How To Make Small Talk As An Introvert

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How To Make Small Talk As An Introvert

While introversion is really nothing new as far as people’s’ personalities are concerned, it is only now becoming normalized. Previous generations really preferred extroversion (and even stigmatized introversion!), to the extent that there was very little room for introverts to comfortably express their needs. While extroversion and introversion may technically be opposites, few people solely exhibit one or the other.

Many of us are a mix of both — sometimes finding peace in solitude, and other times craving human interaction. Being an introvert doesn’t necessarily mean that you are super different from the extroverts in your life, but there are still some situations that can be more overwhelming for introverts than extroverts and some steps you can take to make yourself more comfortable.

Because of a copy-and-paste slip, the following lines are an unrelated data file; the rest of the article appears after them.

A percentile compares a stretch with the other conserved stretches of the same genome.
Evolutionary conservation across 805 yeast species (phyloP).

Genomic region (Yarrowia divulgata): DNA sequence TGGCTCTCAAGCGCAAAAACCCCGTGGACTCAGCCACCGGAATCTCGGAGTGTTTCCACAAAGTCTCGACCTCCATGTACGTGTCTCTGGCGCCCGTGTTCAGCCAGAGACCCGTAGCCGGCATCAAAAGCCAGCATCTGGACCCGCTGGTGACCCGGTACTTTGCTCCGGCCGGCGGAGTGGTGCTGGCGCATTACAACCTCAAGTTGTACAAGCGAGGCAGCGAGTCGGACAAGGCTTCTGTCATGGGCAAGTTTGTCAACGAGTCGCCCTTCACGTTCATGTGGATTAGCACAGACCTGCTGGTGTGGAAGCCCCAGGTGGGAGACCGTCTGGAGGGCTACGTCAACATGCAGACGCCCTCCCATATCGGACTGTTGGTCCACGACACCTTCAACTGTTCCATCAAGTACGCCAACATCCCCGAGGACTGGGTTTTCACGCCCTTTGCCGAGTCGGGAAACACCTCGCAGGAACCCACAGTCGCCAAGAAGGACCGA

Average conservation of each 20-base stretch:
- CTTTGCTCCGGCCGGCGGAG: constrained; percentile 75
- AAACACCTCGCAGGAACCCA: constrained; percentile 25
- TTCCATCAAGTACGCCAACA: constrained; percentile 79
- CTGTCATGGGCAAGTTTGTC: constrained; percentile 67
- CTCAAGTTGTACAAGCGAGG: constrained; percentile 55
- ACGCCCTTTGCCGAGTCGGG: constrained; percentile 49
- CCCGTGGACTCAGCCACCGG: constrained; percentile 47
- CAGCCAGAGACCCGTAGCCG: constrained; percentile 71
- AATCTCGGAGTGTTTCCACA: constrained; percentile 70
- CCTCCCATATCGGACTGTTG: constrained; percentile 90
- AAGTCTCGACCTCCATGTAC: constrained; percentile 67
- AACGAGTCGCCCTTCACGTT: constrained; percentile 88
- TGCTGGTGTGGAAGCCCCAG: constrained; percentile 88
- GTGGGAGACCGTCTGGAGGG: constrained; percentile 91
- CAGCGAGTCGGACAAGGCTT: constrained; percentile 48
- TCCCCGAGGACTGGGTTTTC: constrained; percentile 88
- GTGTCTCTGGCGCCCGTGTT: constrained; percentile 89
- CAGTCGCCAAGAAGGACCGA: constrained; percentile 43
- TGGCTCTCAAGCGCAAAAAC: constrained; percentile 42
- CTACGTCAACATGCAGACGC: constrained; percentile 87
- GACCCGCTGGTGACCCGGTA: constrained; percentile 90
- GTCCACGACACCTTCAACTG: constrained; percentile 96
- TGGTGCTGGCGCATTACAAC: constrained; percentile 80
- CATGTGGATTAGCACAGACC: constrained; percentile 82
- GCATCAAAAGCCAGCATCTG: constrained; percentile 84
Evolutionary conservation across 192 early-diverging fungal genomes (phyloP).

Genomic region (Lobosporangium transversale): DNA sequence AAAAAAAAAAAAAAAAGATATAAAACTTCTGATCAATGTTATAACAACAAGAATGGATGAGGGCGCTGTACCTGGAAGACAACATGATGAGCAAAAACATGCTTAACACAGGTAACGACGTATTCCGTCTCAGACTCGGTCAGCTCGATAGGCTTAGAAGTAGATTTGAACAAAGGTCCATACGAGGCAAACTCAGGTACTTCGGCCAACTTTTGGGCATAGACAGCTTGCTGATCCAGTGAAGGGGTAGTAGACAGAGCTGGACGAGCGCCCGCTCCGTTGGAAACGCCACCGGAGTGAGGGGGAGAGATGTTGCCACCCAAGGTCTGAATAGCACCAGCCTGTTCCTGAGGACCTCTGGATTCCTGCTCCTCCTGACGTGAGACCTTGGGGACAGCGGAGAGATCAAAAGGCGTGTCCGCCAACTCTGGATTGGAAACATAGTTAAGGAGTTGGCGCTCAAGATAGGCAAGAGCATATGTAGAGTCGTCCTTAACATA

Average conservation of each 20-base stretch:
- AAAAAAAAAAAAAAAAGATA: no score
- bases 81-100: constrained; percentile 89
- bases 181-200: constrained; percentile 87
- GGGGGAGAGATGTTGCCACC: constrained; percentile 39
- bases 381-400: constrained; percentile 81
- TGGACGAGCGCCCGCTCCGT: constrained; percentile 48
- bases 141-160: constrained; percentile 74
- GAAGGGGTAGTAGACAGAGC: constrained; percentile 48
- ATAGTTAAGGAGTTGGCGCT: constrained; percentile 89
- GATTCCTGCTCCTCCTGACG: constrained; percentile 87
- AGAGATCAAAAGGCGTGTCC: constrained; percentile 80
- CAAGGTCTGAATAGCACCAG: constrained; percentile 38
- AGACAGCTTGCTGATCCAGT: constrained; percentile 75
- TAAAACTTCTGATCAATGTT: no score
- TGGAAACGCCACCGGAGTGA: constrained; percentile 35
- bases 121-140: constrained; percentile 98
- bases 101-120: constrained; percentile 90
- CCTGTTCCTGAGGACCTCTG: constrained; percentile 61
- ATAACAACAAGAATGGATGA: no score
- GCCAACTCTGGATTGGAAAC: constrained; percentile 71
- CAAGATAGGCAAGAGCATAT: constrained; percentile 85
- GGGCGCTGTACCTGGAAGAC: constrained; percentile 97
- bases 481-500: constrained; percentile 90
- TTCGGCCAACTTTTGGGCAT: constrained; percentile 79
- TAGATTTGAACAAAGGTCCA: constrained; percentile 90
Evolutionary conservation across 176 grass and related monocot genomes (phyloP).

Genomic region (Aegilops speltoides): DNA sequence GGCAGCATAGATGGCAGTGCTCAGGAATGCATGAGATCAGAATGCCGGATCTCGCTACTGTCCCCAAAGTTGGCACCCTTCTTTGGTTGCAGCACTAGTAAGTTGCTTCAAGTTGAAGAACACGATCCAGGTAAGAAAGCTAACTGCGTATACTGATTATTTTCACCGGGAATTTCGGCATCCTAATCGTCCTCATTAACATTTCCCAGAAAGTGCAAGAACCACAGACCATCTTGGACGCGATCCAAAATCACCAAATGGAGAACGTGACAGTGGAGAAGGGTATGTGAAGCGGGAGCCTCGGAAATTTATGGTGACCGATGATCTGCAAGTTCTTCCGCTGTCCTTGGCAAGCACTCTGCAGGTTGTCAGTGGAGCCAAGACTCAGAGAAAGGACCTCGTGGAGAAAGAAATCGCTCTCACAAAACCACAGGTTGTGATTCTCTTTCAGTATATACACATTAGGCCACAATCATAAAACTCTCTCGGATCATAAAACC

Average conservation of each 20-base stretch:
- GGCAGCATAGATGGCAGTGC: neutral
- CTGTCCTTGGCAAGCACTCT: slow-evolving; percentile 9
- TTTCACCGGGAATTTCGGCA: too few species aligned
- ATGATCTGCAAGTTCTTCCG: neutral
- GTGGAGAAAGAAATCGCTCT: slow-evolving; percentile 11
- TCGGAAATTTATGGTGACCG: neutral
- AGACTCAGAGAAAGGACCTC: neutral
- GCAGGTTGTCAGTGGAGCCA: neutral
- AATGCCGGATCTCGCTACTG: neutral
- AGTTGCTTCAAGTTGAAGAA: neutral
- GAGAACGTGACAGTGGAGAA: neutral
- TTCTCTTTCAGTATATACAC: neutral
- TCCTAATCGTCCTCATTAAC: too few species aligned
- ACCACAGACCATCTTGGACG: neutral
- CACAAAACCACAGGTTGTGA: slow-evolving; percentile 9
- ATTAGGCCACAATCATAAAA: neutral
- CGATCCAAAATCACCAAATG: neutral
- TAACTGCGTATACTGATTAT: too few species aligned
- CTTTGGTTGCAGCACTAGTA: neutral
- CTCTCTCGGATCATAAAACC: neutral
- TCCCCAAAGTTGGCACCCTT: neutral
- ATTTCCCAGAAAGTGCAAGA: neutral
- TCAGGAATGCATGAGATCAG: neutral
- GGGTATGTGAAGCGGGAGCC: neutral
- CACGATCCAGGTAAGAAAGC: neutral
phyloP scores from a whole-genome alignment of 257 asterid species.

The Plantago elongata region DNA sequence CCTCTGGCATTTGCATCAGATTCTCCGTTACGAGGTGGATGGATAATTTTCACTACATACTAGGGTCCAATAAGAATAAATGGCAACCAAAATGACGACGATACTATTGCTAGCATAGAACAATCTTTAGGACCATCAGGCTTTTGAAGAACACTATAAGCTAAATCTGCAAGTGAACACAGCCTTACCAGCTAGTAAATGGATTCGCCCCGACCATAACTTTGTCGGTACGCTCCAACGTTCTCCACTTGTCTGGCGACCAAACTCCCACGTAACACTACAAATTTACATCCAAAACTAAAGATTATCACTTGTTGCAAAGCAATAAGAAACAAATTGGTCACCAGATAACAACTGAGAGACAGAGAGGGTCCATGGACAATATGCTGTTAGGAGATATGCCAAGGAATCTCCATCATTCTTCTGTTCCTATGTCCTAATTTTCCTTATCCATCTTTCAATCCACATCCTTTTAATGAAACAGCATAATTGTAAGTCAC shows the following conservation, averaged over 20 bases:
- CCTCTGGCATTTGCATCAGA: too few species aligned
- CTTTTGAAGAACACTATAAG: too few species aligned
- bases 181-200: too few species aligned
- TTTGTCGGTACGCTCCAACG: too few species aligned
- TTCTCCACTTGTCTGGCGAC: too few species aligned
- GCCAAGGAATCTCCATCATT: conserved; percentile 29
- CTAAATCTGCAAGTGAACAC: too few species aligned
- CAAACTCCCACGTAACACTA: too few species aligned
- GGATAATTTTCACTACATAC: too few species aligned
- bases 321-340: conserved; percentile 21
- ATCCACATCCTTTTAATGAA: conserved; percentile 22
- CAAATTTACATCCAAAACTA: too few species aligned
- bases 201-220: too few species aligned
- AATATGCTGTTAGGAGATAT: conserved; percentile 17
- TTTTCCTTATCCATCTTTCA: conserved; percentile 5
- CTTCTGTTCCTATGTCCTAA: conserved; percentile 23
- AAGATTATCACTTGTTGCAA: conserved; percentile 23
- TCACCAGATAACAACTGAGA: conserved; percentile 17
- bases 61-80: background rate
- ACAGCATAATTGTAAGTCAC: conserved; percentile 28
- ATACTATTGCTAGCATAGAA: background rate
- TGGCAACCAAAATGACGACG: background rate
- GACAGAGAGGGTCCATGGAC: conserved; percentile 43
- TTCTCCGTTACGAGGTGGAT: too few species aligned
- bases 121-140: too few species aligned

If you’re an introvert about to find yourself in a conversation with people who you don’t know well or aren’t necessarily comfortable with, there are plenty of ways to make the conversation more comfortable and avoid the dreaded awkward silence. First, make like a boy scout (or take Scar’s advice from “The Lion King”) and…

Be Prepared.

I like to have a few questions in my back pocket just so that I can keep the conversation going. Make sure that the answers are more in-depth than yes or no questions so that the conversation doesn’t stop short. Most people love to talk about themselves, so once you get them on a roll, it’s almost guaranteed that they will talk ad nauseam leaving you to just nod, smile, and not talk.

Bonus points if you can remember what they talked about so that you can ask them about it again later! They will definitely appreciate it.

Make sure that you have answers prepared to your questions as well, though, that way you can keep the conversation going if need be. Preparing in advance will keep you from getting nervous scrounging your brain for conversation topics, creating an awkward silence. Because you know that once there’s an awkward silence, you’re just going to feel anxious and that’s going to lead to longer awkward pauses. It’s a vicious cycle.